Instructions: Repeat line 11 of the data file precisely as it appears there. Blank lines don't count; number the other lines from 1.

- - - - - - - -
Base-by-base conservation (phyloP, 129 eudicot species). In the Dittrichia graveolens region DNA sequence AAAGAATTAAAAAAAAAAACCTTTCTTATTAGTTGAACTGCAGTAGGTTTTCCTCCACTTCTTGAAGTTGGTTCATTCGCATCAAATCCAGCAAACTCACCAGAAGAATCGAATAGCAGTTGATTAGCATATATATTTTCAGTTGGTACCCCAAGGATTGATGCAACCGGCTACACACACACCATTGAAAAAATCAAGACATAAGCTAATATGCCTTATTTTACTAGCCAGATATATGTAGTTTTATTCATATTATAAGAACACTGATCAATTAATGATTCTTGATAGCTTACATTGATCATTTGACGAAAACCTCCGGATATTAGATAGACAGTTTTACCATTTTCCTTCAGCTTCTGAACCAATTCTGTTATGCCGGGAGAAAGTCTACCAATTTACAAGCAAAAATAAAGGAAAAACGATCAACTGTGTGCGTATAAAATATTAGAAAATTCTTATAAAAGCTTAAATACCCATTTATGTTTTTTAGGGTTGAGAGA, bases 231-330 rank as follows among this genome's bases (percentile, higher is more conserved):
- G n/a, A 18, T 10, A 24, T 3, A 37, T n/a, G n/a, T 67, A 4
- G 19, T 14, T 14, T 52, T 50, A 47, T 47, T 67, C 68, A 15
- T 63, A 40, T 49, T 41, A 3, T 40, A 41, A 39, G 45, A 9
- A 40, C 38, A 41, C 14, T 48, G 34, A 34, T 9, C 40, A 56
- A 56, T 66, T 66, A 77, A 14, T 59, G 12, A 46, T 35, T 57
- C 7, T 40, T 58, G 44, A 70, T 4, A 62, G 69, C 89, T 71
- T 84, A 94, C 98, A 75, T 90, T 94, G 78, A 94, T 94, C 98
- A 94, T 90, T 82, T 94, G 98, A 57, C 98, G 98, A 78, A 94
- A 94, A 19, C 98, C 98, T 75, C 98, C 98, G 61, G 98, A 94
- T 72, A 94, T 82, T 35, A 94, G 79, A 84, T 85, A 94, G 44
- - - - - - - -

- T 72, A 94, T 82, T 35, A 94, G 79, A 84, T 85, A 94, G 44